The 4th of July is a holiday all Americans look forward to celebrating, but beyond that firework spectaculars, some Americans still forget why we celebrate this holiday every year.
As many people know, July 4th, or Independence Day, is the celebration of the United States’ independence from Great Britain after the signing of the Declaration of Independence by our founding fathers on July 4, 1776.
What many people may not know, however, that Congress actually voted in favor of independence from Great British two days prior on July 2 and John Adams, our 2nd U.S. President, actually considered that to be Independence Day and would “reportedly turn down invitations to appear at July 4th events in protest,” according to history.com.
The first known “4th of July” type of celebrations occurred during the first few days after the Declaration of Independence was signed where of the celebrations turned into towns holding mock funerals for King George III where his “death” per se at these mock funerals stood for the “end of monarchy and tyranny and the rebirth of liberty,” according to britannica.com.
The first July 4th celebrations by the new Americans consisted of parades and toasted ceremonies to celebrate the birth of a new nation. Independence Day celebrations were also used as a way for political leaders to directly address the constituents, having the two major parties at the time, the Federalists and the Democratic-Republicans, hold separate celebrations in a lot of major cities across the United States. However this would eventually become less common during the late 20th century.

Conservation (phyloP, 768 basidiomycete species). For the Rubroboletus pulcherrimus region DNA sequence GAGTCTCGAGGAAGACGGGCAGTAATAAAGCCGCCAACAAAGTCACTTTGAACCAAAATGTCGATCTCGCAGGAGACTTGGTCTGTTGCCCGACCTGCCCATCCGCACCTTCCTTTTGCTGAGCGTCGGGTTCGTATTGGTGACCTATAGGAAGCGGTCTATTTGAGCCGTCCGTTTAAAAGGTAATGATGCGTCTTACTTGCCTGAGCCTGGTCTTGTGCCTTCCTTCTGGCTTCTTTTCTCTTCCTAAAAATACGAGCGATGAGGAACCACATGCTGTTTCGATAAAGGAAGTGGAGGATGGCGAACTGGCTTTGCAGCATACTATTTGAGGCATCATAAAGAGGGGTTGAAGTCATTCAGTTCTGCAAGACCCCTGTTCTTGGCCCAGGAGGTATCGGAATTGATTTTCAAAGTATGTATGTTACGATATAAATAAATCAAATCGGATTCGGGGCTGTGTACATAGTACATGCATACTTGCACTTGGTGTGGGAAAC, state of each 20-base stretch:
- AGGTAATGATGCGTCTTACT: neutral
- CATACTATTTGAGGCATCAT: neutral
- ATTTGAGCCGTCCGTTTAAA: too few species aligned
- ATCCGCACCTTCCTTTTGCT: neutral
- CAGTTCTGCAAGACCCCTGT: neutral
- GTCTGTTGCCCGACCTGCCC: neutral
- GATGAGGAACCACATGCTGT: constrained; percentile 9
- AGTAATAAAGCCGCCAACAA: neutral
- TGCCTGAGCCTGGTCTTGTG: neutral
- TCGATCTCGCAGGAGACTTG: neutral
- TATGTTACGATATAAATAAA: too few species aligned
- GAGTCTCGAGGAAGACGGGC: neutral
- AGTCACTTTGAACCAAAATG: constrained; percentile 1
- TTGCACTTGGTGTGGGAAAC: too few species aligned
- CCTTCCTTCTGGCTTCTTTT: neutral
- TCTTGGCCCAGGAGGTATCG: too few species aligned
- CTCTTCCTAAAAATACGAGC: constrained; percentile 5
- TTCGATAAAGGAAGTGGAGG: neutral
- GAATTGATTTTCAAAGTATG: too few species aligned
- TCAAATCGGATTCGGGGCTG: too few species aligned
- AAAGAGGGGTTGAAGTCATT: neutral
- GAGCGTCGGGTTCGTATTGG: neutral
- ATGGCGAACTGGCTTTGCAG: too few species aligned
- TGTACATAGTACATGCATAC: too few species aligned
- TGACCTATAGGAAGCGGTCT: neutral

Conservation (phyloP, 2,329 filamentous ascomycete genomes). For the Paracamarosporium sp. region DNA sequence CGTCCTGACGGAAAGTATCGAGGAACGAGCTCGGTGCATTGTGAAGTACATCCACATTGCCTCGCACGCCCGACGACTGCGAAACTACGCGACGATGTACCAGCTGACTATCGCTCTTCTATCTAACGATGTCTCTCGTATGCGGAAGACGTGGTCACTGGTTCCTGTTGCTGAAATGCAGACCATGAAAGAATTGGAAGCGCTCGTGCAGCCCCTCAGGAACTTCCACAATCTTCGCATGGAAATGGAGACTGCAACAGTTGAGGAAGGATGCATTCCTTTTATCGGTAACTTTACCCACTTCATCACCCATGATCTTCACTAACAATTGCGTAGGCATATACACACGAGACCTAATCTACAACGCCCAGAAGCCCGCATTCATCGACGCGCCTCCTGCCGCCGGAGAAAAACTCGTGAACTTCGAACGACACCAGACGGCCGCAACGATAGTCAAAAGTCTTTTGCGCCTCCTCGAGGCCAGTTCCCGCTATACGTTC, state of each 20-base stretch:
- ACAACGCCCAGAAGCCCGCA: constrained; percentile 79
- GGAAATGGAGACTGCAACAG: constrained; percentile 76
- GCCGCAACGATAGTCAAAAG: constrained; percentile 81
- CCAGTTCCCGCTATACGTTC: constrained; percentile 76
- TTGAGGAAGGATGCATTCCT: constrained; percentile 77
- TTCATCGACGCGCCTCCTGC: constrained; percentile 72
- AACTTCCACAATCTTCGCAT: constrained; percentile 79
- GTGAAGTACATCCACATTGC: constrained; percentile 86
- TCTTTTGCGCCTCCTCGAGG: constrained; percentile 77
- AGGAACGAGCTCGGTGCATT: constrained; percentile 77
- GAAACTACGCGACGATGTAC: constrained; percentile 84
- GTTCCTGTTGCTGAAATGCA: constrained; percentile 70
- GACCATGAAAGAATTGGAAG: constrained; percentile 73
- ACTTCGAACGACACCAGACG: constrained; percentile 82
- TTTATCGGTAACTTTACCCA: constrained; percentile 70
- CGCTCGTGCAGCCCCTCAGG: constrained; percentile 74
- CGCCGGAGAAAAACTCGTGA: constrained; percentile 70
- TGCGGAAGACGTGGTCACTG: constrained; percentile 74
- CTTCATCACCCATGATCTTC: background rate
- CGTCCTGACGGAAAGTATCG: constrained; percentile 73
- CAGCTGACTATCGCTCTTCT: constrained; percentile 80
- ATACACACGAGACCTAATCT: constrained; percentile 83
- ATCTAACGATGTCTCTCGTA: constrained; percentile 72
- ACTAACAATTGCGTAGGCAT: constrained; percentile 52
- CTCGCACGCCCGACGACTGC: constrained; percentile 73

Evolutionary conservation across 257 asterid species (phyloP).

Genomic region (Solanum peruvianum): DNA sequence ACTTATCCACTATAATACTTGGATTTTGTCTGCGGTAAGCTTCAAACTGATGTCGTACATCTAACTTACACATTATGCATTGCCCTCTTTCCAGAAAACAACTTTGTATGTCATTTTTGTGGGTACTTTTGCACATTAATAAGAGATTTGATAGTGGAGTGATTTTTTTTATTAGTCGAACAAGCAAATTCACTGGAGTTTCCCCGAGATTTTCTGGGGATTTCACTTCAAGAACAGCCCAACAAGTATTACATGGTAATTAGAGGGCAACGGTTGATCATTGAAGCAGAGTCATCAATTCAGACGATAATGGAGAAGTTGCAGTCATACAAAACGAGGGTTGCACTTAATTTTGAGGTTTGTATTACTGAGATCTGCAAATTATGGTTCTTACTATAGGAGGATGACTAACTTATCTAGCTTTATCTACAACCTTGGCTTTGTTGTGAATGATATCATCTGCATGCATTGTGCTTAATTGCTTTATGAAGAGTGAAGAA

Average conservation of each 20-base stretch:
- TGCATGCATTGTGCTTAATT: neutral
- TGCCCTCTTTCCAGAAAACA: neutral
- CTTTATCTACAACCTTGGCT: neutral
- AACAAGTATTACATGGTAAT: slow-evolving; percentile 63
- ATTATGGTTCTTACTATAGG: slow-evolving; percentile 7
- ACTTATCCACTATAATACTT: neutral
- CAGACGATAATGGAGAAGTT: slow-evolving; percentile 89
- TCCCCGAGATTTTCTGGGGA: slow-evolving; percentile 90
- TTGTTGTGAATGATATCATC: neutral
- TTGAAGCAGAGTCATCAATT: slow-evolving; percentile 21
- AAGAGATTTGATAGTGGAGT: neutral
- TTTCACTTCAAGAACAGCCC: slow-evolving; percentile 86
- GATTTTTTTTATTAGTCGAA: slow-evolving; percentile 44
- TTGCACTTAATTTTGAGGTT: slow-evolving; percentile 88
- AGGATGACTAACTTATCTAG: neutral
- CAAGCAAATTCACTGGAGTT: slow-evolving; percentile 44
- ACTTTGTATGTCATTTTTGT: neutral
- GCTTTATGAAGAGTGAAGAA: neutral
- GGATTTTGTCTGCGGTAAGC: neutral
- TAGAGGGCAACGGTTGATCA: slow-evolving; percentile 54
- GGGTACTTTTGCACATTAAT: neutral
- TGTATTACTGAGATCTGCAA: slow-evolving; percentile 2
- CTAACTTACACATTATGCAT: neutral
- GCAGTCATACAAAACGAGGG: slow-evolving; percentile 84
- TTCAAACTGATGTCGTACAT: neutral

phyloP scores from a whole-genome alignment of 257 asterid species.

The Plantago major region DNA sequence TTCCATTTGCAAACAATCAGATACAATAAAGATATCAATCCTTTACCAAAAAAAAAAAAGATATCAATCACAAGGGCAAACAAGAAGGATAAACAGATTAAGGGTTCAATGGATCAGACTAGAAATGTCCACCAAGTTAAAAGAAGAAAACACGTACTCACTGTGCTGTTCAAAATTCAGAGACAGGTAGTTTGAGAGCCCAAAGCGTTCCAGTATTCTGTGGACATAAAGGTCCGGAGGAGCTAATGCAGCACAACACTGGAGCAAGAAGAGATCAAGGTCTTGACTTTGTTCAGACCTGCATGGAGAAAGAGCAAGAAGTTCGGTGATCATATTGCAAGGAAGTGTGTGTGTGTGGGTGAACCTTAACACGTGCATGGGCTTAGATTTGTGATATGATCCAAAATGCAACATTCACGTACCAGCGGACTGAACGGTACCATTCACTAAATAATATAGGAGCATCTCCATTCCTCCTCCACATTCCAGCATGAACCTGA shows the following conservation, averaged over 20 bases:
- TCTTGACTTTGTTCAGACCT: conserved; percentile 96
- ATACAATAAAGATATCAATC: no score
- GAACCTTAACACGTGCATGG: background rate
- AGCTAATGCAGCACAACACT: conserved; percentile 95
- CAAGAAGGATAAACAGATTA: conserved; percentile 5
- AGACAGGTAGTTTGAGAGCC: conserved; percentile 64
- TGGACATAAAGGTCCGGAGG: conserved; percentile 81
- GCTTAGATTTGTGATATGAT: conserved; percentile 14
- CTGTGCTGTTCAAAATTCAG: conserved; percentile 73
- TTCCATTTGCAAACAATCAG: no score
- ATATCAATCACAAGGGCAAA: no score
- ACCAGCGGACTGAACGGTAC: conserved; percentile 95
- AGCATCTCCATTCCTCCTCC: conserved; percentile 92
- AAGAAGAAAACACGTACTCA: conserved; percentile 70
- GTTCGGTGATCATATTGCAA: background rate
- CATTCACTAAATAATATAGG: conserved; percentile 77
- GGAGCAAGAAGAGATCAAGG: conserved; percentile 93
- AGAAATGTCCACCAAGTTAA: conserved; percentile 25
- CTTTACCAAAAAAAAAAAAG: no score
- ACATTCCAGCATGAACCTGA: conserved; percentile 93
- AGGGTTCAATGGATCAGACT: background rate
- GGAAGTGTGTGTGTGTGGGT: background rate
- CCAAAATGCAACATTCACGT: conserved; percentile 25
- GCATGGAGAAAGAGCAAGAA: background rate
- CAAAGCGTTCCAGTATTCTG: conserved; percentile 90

In 1781, five years after the Declaration of Independence was signed, Massachusetts became the first state in the Union to recognize July 4 as a national holiday. It wouldn’t be under almost an entire century later that the United States Government, in 1870, officially declared July 4 a federal holiday and it wouldn’t be until 1941 where it would be recognized as a paid holiday for federal workers.
Fireworks are a staple of Independence Day celebrations, you can’t go to a 4th of July celebration without them for the most part, and they actually have been used since the very beginning. On the one year anniversary of the signing of the Declaration of Independence in Philadelphia, ships set off cannons to fire a 13-gun salute in honor of the 13 colonies at the time. Also, the Sons of Liberty that same day set off fireworks in Boston, Mass.. Fireworks are in the DNA of Independence Day celebrations.
So when you’re looking up at the fireworks during whatever celebration you go to, remember where it comes from.